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Horses neigh and donkeys bray. A lion roars, a cow moos, a hart coos, a bird chirps, and a bear snarls. We have all of these verbs thanks to onomatopoeia, which is the notion that some words are derived from the sounds associated with their meaning.

Societies sometimes perceive sounds differently, though, so Hebrew has different verbs for various animals making noises. In his epic poetic response to Menachem Ibn Saruk (920-970), the early Hebrew grammarian Donash Ibn Labrat (920-990) notes that a hart is oreg (Psalms 42:2), a lion is nohem (Proverbs 19:12 and 28:15), a cow/ox is go’eh (I Samuel 6:12 and Job 6:5), a horse is tzohel (Jeremiah 5:8), and a bird is mitzaftzef (Isaiah 10:14, 29:4, and 38:14).


In his more prosaic comments, Donash adds that a lion is sho’eg (Amos 3:8, Ezekiel 22:25, and Psalms 104:21), a bear is shokek (Proverbs 28:15), a wild donkey is nohek (Job 6:5), and a dog is novayach (Isaiah 56:10).

Donash additionally notes that the verb “yehegeh” applies to both the noise a lion makes (Isaiah 31:4) and the noise a dove makes (Isaiah 59:11). (Incidentally, the Talmud [Berachos 3a] also uses “nohem” to denote the sound made by a dove.)

In the Bible, the verb “no’er” appears once – in reference to a lion cub’s roar (Jeremiah 51:38). Yet, in the Talmud (Berachos 3a), it refers to the sound a donkey makes. Rabbi Nosson of Rome (1035-1106) in Sefer HaAruch explains away this discrepancy by noting that this verb primarily refers to the young lion’s roar, and it was only used by the Talmud to refer to a donkey’s bray in a borrowed sense.

In various places, Rashi cites Donash’s list of different verbs for animals making sounds. On Chullin (53a), he notes that another verb for a dog barking is “charatz” (see Exodus 11:7).

An apocryphal Midrash describes the colorful sounds made by the animals etched on King Solomon’s throne. Most of these words do not appear in the Bible. It states that a hart is tzohel, a tiger is tzorayach, a sheep is chonev, a wolf is zorer/zored, a deer is mifaret, a bear is migamgem, a donkey/ibex is mavrim/mavris, an elephant is nohem/tofes, a Re’em is mitzaltzel, and a giraffe is milavlev.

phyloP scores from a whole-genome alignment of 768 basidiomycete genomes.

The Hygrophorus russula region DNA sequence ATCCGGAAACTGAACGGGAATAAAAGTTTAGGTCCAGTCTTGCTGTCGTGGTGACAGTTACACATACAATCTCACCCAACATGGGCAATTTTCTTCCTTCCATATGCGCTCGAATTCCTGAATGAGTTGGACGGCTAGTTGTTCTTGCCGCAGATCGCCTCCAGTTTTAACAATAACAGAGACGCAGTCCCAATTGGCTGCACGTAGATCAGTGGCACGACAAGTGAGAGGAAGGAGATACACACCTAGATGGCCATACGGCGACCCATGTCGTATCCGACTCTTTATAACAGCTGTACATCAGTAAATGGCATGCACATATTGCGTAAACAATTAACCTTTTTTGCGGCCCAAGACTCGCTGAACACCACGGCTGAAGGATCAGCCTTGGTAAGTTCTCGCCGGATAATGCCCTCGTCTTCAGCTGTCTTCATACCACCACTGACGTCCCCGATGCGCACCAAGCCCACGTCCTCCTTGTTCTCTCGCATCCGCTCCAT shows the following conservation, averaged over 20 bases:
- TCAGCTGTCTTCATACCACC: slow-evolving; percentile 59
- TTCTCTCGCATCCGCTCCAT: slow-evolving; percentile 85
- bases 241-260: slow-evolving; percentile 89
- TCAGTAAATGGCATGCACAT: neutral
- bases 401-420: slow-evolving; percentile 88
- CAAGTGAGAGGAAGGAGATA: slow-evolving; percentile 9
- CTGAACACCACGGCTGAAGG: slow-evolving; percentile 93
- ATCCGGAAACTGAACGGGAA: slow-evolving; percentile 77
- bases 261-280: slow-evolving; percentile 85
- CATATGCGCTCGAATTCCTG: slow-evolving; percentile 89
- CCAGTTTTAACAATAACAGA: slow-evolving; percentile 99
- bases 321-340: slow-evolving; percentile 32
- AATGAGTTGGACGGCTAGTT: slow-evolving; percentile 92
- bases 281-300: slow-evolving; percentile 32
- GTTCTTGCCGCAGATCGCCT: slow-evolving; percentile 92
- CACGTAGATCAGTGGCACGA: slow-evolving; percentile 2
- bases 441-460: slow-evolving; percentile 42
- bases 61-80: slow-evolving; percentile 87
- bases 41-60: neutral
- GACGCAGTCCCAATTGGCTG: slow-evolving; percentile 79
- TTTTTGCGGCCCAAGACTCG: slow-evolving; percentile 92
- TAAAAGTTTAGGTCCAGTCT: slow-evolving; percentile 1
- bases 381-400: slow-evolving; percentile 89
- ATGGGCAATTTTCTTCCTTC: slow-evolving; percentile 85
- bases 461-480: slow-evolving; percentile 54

This Midrash is cited by the Kabbalistic work Sodi Razi (Hilchos Kisei) ascribed to Rabbi Elazar Rokeach of Worms (1176-1238), as well as by Rabbi Avraham ben Shlomo of Yemen’s commentary to I Kings 10:18.

Rabbi Shlomo Pappenehim of Breslau (1740-1814) offers etymological insights into some of these words for animal sounds by tracing them to their core biliteral roots. For example, he writes that “go’eh” (for a cow’s moo) is derived from the root gimmel-ayin (exertion to the point of exhaustion), which gives us such words as “yage’a” (tired), “yegiyah” (toiling), and “geviyah” (expiration/death). Rabbi Pappenheim explains that a cow exerts much effort in letting out its moos.

The core root of “mitzaftzef” (chirping), says Rabbi Pappenheim, is tzadi-peh, from which “mitzapeh”/“tzipui” (coating), “tzofeh” (gaze), and “tzipiyah” (anticipation) are derived. The chirping of a bird expresses its anticipation and hope for the arrival of its mate and/or its food.

The root of “novayach” (barking), meanwhile, says Rabbi Pappenheim, is betchet (sound that travels through the air), whose only other derivative is the first word in the term “avchat cherev” (Ezekiel 21:2), the swooshing of a sword.

Shokek,” a bear’s roar, is related, according to the Vilna Gaon (on Proverbs 28:15), to “shokek” in the sense of desire, because a bear is always hungry and desires food.

Other commentators, like Ibn Janach and the Radak, maintain that “shokek” does not refer to a bear’s roar, but rather to its sauntering gait. The Radak argues that “shokek” is actually related to “shok” (commonly translated as thigh, but really calf), which moves as one walks.

Rabbi Pappenheim argues that “shokek” is derived from the core meaning of the two-letter root shin-kuf, which means making consecutive sounds. He explains that when a lion is shokek, it produces consistent sounds one after the other. From this meaning, the word “teshukah” (desire) came about, because when one is in the throes of desire, one’s heartbeat becomes more noticeably consistent and consecutive.

A tertiary meaning derived from this root is “neshikah” (kiss), which is related to shinkuf either because it is the outward realization of one’s teshukah or because kissing produces a distinct sound.

Rabbi Pappenheim further explains that “neshek” (weapon) is related to this root because the mechanics of a weapon creates a certain type of noise or because two opposing combatants approaching each other on the battlefield to fight resemble two lovers approaching each other for a kiss.


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Rabbi Reuven Chaim Klein writes The Jewish Press's "Fascinating Explorations in Lashon Hakodesh" column.